What Happens to Your Estate Plan when You have a Non-Traditional Family?

A second marriage can create a variety of challenges and opportunities for your estate plan. If you have married for a second time, don’t forget to review your estate plan, including your will, any trusts, and living will with your estate planning attorney. Johnstown estate planning attorney, Dan Hill, is an excellent resource and can help you understand what may be needed.

In addition to introducing new potential beneficiaries, a second marriage can also lead you to reconsider how your assets will be managed and distributed. You may need to figure out how to provide for your new spouse in the event of your death as well as for any new children of your second marriage.

While every family and therefore its estate plan is unique, some factors to consider with a second marriage and estate planning can include these topics.

Selecting an Executor

The executor of has a lot of responsibility regarding your estate plans. This is that special trusted someone who wraps up a deceased individual’s financial affairs. They’ve got to ensure your final wishes get carried out and your obligations all get addressed in a timely manner. 

estate planning and second marriage
So picking a responsible individual to serve as your executor is an important task. Remember that marriage brings both your new spouse and their family into a relationship with your original family. Though you married the person, you’re getting everyone else, too – their children from a previous marriage, their aging mom and dad, and their beloved siblings.  That can make it hard to choose the right person to serve as your executor as you will want to make sure the person you choose can be fair and impartial You don’t want there to be any underlying loyalties or obligations to certain family members.
For example, your new spouse may have a sibling with legal expertise and experience, making them an attractive candidate to serve as a executor. On the other hand, you’ve had your oldest son currently named as executor and you don’t want him to feel slighted if you make a change. Some folks concerned about potential family conflicts will consider appointing a professional, such as an attorney or trust company as executor.

Conflicting Interests

An estate plan is designed to ensure the right people end up as the beneficiaries of your assets. Even in more traditional families, this can be a difficult task to complete.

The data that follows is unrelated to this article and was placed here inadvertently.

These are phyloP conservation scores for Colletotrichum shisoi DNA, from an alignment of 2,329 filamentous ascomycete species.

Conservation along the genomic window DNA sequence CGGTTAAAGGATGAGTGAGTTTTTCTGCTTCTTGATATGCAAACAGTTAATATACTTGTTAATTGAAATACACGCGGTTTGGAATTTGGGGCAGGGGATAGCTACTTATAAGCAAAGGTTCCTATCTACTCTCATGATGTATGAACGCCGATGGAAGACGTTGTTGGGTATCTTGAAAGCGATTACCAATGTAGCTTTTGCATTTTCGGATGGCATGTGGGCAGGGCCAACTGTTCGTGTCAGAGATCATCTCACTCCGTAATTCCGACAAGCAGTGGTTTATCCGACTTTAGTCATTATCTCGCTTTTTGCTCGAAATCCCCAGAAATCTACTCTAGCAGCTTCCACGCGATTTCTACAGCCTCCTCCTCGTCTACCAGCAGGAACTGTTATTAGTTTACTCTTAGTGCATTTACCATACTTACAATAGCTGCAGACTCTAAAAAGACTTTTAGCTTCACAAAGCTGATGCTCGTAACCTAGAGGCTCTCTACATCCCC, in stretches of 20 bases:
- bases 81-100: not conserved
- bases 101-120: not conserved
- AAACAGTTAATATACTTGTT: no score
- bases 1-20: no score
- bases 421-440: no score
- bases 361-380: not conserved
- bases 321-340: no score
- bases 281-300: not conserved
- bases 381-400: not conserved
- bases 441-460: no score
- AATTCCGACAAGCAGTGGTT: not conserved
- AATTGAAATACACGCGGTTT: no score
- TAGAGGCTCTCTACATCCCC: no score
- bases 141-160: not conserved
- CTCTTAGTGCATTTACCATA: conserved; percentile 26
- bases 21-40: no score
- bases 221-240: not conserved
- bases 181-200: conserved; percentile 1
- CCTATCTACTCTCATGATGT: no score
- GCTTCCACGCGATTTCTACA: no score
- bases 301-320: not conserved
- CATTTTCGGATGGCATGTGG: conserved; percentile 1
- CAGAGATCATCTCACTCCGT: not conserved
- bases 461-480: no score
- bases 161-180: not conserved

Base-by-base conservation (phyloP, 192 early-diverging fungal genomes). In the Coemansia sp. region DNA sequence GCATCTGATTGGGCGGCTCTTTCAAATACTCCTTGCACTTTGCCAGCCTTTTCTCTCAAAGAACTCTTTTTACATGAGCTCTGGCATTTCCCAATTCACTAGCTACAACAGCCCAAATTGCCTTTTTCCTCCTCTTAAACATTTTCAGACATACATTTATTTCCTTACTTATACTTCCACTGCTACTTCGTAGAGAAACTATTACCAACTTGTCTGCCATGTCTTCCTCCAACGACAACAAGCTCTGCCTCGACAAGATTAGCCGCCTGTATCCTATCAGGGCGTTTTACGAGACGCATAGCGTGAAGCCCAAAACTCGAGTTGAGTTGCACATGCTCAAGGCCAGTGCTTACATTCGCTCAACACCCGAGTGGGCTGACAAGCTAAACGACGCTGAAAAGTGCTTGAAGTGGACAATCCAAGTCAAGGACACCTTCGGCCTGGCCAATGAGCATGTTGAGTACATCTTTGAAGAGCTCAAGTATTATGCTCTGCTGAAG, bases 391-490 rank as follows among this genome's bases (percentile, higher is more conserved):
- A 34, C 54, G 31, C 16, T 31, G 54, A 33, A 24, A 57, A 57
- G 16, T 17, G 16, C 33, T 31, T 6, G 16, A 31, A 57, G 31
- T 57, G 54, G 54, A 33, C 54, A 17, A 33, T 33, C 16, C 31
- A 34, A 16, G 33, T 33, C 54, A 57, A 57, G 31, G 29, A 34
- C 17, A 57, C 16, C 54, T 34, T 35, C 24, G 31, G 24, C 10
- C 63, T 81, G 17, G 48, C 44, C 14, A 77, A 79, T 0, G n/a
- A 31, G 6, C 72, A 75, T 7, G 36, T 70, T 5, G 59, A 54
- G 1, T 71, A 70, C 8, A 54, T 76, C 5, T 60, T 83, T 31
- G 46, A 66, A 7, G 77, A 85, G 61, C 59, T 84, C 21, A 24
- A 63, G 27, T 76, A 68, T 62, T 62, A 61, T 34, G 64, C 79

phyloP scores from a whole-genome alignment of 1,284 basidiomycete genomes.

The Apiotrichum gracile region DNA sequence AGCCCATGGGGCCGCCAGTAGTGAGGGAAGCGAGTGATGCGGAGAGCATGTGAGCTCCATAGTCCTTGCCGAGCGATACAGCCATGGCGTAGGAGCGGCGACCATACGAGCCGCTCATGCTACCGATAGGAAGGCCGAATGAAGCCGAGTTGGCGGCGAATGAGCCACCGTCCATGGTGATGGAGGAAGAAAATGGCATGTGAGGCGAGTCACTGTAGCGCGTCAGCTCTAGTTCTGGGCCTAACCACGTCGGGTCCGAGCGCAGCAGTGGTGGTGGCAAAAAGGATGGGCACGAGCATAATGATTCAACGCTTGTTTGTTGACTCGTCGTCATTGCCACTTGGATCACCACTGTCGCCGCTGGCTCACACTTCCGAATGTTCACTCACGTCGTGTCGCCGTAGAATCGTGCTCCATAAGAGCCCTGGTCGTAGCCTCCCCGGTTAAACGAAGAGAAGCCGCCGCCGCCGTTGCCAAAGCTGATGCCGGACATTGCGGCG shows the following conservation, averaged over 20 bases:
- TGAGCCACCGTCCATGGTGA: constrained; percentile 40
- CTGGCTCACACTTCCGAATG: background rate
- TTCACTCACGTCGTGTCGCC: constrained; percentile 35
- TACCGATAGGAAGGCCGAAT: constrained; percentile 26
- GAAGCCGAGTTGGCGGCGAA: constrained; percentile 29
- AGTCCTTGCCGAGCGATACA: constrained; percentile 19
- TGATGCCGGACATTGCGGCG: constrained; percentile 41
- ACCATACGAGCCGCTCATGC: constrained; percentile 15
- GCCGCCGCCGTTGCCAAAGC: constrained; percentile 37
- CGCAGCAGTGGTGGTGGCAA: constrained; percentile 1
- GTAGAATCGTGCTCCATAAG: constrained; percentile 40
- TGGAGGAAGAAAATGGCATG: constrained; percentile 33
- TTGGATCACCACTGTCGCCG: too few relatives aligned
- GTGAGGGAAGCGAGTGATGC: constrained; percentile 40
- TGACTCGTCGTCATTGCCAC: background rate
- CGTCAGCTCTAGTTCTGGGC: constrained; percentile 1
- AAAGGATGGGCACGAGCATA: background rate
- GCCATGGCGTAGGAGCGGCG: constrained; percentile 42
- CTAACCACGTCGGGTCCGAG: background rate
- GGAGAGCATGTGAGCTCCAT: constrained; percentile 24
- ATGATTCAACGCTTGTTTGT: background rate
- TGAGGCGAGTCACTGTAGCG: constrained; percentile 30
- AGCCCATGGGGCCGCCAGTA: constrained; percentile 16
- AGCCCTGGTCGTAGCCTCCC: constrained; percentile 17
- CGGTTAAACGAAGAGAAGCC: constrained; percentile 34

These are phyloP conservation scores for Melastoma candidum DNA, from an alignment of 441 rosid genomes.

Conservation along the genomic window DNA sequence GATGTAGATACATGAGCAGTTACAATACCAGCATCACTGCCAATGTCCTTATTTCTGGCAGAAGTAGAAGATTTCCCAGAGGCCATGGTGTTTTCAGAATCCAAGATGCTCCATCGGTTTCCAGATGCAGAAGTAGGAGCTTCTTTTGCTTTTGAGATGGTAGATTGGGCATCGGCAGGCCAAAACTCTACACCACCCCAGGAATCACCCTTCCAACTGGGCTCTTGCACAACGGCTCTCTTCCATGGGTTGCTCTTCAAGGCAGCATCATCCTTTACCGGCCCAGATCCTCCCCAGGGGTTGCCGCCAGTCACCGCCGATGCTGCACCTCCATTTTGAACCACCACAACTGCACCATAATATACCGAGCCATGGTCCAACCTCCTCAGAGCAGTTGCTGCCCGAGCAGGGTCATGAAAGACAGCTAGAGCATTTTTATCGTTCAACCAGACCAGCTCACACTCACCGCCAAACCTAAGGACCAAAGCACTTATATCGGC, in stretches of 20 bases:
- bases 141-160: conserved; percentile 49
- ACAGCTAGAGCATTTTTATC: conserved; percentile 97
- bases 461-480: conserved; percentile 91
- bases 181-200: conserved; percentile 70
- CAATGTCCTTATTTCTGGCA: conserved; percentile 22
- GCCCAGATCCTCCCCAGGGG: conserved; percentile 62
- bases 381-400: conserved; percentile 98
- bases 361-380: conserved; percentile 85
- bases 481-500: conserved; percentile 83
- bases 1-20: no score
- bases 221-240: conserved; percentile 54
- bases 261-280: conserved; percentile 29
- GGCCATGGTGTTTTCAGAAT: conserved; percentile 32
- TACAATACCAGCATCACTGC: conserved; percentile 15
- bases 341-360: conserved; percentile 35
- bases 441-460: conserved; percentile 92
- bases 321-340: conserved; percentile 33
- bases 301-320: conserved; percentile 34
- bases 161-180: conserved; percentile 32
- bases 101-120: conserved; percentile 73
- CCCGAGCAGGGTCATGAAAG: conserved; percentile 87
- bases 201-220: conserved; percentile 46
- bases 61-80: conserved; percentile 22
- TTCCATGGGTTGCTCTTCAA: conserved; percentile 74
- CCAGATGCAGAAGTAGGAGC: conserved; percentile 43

Should your surviving spouse get the house? If your new spouse is residing in a house in your name, you may want to make sure no other beneficiaries try to force them out after your death. Who gets your financial assets and how can they be divided fairly? What factors should you consider when deciding who needs the money the most? Which beneficiary gets the precious “family” heirlooms? If the new spouse has children, should they be included as beneficiaries or only the biological children of your first marriage?
You can see there is a lot to think about and an seasoned estate planning attorney like Dan Hill can guide you to make decisions. Since a second marriage can bring multiple people into a single new family unit, it can also create some conflicting interests regarding asset distribution that can lead to hard conversations and hurt feelings.  Before you create a problem, get with your attorney and discuss your family situation and your hopes as to how you want your loved ones to be protected and benefit from the distribution of your assets and property.

Living Will and Power of Attorney

Two powerful pieces of any estate plan is your Living Will and your Power of Attorney documents.  A Living Will is a legal document that explicitly states your wishes in regards to medical treatments and decisions in case you become unable to do so.  A Power of Attorney grants authority to someone you trust to act on your behalf if you have become temporarily incapacitated.  

You will want to make sure that these documents are updated to ensure that whomever you have chosen 1)  makes sure the health care professionals know what you want done in a living will situation, and 2) that your POA ensures bills can be paid, taxes filed etc. 

All in all, you want your estate plan to create an opportunity for your beloved beneficiaries to enjoy their inheritance without any misunderstandings or confusion.  Incorporating the new people of your second marriage into a good estate plan is advisable.

Want to learn more? Contact The Hill Group LLC today.